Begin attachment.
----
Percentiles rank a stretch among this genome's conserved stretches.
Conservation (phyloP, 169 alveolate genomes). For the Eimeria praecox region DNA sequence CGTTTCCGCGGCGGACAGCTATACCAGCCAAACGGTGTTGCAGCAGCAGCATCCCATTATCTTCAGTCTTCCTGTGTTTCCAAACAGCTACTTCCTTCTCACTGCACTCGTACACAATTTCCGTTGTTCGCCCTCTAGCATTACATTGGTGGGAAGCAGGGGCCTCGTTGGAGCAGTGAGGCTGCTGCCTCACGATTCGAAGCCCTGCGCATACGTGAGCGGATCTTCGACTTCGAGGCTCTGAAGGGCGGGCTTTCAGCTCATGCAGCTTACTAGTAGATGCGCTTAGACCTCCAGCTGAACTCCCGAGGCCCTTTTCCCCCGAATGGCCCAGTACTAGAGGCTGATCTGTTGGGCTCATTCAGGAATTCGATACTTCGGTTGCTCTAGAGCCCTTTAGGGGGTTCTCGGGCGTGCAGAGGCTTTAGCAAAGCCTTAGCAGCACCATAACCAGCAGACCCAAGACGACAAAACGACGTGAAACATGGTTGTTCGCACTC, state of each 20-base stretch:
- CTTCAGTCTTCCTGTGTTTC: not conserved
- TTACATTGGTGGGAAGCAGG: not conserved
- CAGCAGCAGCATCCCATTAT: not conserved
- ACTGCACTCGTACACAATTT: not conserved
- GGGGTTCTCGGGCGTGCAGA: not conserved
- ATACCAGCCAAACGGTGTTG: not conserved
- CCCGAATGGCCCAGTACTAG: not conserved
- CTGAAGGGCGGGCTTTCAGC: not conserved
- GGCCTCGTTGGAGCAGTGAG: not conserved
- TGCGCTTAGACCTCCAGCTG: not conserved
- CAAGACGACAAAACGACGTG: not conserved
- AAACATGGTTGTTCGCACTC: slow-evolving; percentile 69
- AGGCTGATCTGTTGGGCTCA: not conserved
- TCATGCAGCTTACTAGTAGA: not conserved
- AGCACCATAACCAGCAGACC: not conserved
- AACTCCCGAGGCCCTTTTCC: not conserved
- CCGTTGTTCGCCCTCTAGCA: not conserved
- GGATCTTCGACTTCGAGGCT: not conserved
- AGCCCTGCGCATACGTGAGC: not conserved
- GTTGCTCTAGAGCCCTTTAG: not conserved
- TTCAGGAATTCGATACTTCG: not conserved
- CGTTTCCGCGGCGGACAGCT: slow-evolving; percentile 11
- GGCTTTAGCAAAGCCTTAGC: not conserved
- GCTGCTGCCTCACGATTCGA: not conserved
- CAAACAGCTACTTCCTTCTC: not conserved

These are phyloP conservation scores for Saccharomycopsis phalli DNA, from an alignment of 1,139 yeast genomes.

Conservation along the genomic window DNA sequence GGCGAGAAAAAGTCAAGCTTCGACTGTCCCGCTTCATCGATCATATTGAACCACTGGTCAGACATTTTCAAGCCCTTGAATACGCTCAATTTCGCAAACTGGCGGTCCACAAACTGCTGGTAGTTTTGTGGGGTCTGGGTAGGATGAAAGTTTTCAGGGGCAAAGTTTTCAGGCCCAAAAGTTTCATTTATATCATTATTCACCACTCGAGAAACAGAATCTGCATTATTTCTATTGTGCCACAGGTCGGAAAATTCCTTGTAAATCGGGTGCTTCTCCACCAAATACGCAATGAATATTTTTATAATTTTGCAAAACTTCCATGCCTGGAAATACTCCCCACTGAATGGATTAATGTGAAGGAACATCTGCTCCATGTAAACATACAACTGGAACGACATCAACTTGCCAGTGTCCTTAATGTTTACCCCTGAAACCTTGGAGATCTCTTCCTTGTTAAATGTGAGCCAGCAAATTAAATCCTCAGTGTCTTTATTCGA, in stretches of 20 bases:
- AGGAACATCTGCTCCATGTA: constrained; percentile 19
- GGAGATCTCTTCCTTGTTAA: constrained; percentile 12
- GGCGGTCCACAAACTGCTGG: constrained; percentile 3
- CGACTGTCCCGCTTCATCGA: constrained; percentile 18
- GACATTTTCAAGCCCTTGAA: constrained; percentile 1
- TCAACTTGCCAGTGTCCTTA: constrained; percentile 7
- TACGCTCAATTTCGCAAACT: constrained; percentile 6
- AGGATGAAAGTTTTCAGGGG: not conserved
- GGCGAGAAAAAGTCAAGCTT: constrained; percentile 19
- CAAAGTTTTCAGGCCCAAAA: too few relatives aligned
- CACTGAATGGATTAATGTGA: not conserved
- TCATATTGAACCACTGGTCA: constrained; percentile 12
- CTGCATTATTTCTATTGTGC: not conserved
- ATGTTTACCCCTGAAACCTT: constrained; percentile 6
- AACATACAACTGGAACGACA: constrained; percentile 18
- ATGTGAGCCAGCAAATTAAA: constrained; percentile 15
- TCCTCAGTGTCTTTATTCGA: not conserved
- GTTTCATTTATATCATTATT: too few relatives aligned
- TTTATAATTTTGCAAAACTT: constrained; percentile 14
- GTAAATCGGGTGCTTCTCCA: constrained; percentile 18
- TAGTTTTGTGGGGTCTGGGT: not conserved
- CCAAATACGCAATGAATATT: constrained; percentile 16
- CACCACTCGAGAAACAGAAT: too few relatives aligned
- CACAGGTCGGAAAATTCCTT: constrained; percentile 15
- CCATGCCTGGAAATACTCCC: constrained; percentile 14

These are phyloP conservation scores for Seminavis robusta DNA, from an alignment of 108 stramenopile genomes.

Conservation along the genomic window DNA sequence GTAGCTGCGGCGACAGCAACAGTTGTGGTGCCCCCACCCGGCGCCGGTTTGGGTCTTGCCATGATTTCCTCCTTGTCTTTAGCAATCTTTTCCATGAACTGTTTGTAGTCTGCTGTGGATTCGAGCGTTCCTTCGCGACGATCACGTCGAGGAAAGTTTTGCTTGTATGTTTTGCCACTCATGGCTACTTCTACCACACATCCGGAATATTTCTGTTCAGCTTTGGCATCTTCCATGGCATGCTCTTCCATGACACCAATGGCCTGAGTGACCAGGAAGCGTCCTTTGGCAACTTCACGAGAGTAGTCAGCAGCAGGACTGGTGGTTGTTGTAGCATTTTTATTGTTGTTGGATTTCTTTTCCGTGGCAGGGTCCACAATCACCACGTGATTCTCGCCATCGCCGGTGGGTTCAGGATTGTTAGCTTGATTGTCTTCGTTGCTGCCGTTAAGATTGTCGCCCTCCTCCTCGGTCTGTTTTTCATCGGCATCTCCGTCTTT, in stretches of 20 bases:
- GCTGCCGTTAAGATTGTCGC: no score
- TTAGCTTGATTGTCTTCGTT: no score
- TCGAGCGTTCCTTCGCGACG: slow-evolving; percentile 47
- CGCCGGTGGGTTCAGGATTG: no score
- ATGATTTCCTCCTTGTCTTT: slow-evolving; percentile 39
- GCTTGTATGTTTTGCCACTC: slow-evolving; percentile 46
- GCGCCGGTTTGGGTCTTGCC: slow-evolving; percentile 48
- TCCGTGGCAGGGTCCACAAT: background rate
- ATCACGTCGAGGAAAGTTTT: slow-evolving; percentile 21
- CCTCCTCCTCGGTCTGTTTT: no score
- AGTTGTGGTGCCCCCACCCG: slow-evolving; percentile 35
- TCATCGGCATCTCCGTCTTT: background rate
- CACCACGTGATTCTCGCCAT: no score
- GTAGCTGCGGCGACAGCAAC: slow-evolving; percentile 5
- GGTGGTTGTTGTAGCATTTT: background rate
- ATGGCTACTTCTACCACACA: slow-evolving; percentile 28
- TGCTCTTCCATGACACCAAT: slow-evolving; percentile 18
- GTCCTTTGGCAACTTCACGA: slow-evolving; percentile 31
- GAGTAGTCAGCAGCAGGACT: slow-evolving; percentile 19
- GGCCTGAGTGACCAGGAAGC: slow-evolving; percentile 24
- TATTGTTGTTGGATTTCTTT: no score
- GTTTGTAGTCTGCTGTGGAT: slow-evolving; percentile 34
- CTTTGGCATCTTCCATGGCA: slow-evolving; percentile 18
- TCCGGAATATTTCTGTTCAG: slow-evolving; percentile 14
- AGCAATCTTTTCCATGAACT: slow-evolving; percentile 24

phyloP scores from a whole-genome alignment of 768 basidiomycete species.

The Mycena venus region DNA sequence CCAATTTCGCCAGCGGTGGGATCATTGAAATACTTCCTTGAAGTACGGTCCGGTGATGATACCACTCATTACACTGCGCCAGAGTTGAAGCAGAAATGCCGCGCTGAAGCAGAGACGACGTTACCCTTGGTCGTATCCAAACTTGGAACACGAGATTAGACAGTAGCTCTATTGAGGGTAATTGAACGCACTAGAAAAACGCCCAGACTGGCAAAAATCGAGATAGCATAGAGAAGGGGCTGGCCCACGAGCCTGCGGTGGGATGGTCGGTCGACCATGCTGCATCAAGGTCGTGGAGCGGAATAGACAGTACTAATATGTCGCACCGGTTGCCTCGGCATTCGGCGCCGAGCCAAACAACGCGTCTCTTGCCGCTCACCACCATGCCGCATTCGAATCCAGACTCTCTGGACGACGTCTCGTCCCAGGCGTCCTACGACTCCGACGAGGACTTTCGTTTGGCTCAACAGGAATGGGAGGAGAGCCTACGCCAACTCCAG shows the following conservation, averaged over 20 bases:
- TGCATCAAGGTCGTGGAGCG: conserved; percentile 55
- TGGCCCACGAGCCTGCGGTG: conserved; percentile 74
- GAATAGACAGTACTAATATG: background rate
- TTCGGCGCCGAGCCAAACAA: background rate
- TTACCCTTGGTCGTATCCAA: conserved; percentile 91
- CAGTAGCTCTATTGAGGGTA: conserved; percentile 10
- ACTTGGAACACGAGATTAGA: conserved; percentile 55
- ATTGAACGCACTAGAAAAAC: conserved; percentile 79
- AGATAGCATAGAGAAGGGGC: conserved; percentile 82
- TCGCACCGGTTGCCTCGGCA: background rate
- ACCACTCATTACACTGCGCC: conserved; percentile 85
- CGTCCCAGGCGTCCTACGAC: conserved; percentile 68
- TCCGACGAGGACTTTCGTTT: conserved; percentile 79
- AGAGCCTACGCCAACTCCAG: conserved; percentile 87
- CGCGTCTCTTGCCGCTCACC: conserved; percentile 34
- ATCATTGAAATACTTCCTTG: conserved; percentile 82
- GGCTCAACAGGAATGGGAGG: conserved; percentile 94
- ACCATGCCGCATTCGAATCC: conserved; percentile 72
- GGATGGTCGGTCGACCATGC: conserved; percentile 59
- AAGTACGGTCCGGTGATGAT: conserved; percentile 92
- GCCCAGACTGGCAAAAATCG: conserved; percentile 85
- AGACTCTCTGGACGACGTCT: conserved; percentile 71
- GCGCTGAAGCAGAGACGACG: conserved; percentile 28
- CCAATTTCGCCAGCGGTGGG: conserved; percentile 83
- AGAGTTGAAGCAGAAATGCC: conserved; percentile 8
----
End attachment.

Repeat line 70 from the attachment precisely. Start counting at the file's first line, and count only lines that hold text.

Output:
- GTAGCTGCGGCGACAGCAAC: slow-evolving; percentile 5